by Dawn M. Knepper and F. Barham Lewis Jr., Esqs.
Texas employers have long been frustrated with the expense of defending against frivolous claims. Even when employers win a lawsuit, litigation can cost thousands in legal fees and lost productivity. Now at least some help is on the way.
The Texas Legislature has passed the much-hyped “Loser Pays Law,” which applies to all civil actions filed in Texas on or after Sept. 1, 2011.
The new law establishes for the first time that the losing party must pay the other side’s attorneys’ fees when motions to dismiss frivolous lawsuits are filed in civil actions.
A party may file a motion that a claim has “no basis in law or fact,” without having to provide evidence in support of the motion. Courts must rule on the motion within 45 days of filing. Whether the motion to dismiss is granted or denied in whole or in part, the prevailing party is entitled to their “costs and reasonable and necessary attorneys’ fees.”
The final version of the Texas law differs substantially from an earlier version that contained a true “loser pays” provision. It would have allowed prevailing parties in lawsuits to recover costs and attorneys’ fees from losing parties. The legislation was changed in committee to only allow prevailing parties to recover costs and fees at the motion-to-dismiss stage.
The Texas Legislature called for the Texas Supreme Court to adopt new rules for the motion-to-dismiss scheme, setting a deadline of March 1, 2012.
Many commentators see little immediate effect of the law on state practice. According to Walker Friedman, chairman of the State Bar of Texas Litigation Section, “The way the bill was initially written was a different matter. But the way that ultimately the issues were resolved—I don’t think there’s going to be a tremendous, overwhelming effect on lawyers.”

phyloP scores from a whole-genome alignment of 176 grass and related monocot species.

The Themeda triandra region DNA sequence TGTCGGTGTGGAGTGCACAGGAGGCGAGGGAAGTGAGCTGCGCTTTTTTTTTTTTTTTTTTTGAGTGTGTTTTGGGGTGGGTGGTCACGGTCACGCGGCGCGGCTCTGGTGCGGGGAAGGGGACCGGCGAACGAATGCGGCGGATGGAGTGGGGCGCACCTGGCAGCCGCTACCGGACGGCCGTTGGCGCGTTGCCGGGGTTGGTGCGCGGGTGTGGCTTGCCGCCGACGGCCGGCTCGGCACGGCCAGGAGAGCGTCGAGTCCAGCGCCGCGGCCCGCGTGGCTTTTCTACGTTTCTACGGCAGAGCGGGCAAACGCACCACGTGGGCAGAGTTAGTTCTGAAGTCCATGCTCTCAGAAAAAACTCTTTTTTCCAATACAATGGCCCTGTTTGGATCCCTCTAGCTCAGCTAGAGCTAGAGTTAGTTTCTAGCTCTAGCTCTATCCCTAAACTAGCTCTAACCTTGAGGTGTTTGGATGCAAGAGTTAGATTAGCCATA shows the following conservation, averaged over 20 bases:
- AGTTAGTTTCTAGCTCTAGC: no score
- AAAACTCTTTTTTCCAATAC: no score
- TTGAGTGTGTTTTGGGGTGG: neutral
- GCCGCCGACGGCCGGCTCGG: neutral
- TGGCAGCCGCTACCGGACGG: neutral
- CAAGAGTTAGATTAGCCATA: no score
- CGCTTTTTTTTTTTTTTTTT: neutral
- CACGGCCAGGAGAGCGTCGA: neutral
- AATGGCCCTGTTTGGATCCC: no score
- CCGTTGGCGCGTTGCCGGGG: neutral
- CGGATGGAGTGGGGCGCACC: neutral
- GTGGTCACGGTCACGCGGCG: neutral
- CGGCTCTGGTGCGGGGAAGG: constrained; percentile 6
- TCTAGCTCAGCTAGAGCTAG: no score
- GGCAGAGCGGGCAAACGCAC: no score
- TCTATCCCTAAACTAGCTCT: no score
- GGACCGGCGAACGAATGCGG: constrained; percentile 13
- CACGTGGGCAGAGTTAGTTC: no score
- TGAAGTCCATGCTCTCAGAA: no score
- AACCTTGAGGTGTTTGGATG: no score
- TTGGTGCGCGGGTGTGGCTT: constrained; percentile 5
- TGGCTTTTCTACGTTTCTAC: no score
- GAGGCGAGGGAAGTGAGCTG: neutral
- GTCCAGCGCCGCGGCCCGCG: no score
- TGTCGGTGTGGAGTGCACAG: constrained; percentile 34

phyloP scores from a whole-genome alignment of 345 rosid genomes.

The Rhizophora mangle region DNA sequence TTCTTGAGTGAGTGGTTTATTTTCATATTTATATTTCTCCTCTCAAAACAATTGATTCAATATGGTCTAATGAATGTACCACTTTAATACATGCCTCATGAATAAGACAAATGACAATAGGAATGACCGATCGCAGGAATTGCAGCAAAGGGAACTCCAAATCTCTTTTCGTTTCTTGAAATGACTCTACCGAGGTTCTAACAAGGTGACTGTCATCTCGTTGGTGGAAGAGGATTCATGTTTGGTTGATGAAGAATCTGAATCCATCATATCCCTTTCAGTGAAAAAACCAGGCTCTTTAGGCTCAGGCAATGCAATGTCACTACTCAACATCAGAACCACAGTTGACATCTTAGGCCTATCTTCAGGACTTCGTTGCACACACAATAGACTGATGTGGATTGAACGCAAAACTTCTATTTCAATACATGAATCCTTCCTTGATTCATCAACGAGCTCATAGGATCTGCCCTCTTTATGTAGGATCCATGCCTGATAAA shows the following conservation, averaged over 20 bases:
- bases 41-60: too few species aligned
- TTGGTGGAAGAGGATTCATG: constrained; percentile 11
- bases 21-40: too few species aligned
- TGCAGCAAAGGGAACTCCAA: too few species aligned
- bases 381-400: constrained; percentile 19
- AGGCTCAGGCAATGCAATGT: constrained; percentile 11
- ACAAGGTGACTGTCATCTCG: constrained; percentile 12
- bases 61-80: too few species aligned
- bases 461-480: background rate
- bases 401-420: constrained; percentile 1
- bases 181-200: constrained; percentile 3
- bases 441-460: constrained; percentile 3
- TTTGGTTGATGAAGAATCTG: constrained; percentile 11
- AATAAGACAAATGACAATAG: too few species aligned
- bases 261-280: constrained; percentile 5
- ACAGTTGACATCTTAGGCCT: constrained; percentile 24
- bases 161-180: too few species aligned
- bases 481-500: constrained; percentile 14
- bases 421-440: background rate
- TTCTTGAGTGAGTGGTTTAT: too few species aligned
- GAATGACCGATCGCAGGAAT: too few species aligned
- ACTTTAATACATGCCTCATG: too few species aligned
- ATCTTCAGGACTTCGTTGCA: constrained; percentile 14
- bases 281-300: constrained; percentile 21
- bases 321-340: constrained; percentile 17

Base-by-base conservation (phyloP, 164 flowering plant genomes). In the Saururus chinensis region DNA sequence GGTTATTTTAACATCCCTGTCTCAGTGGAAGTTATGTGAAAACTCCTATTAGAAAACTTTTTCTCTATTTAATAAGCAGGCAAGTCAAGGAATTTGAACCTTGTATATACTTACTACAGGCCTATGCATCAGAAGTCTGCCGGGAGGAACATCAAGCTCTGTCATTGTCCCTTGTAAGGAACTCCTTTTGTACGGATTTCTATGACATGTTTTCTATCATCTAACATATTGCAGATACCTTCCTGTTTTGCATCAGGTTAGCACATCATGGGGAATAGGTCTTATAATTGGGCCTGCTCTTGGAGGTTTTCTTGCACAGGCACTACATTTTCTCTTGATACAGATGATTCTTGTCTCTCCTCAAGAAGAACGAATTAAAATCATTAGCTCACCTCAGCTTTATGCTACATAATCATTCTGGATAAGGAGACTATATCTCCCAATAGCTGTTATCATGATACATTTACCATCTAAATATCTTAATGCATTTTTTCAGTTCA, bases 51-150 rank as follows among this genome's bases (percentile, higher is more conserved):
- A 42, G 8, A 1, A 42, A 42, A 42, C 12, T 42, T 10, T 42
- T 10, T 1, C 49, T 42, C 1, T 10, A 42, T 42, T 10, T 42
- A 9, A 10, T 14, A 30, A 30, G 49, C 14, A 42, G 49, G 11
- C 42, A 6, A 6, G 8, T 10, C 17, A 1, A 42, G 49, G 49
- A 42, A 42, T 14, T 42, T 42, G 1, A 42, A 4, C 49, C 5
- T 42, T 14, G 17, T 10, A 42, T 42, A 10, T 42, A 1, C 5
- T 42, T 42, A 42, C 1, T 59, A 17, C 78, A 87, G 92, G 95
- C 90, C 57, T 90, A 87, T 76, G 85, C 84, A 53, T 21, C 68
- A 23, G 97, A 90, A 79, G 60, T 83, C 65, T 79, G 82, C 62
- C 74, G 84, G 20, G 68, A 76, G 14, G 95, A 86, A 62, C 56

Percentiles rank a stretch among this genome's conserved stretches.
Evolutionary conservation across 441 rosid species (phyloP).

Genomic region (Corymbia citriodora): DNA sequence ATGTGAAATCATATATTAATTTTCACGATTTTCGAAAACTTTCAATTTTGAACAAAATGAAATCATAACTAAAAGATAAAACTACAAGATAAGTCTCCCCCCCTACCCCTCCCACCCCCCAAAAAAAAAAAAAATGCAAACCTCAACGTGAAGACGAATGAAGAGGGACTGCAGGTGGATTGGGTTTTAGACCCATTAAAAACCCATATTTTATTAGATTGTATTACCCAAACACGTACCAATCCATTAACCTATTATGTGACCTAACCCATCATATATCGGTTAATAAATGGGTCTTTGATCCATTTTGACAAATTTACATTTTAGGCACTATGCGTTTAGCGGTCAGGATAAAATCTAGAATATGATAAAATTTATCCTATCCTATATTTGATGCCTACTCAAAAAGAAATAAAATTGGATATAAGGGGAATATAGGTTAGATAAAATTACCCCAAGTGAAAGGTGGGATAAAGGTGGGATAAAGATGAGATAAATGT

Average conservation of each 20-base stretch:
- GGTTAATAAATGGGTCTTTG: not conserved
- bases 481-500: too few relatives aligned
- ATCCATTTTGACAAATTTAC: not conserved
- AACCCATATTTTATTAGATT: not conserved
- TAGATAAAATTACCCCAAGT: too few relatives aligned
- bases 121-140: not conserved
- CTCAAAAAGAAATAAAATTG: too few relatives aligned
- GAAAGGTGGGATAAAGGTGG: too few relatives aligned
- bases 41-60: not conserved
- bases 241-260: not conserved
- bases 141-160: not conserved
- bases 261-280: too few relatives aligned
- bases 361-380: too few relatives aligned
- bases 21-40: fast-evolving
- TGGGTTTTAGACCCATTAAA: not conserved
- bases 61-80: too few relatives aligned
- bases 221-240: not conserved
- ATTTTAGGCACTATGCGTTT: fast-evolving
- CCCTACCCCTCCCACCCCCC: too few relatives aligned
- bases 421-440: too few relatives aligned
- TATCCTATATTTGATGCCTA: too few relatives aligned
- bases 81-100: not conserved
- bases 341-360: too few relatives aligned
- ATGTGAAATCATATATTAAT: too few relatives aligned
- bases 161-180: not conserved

Potential effects of the law
Although not a true “loser pays” plan, Texas’ new law may affect civil litigation in three ways:
1. First, plaintiffs’ attorneys and potential claimants will need to consider the effect of the new law when selecting the appropriate forum in which to bring claims.
Although it remains to be seen how the Texas Supreme Court will implement the motion-to-dismiss rule (and how lower courts will apply the new rule), plaintiffs will need to evaluate early on whether their cases are robust enough to survive a motion to dismiss.
2. The new fee-shifting in Texas may actually discourage some defendants from filing early motions to dismiss.
The law requires that any party that loses a motion to dismiss, whether a plaintiff or a defendant, bears the costs and fees of the prevailing party. Many courts may understandably be reluctant to grant early motions to dismiss, before a plaintiff has had a chance to develop his case. Thus, this law may discourage the filing of motions to dismiss unless a defendant has very strong arguments for dismissal. Many cases may thus pass the motion-to-dismiss stage without any substantial challenge.
3. Texas’ fee-shifting rule applies only at the motion-to-dismiss stage and is thus unlikely to curb escalating discovery costs.
Discovery is becoming increasingly complex, particularly because it involves producing and reviewing large amounts of electronic materials, which contribute to the high cost of litigation. A “loser pays” system like the English Rule may encourage parties to minimize costs, since either party may be held responsible for those expenses once the case ends.
But since Texas law applies only to motions to dismiss, it is not likely to have an effect on resources that parties spend over the course of civil cases that proceed to trial.
Authors: Dawn M. Knepper is a shareholder in Ogletree Deakins’ San Antonio office and F. Barham Lewis Jr. is a shareholder in Ogletree Deakins’ Houston office.
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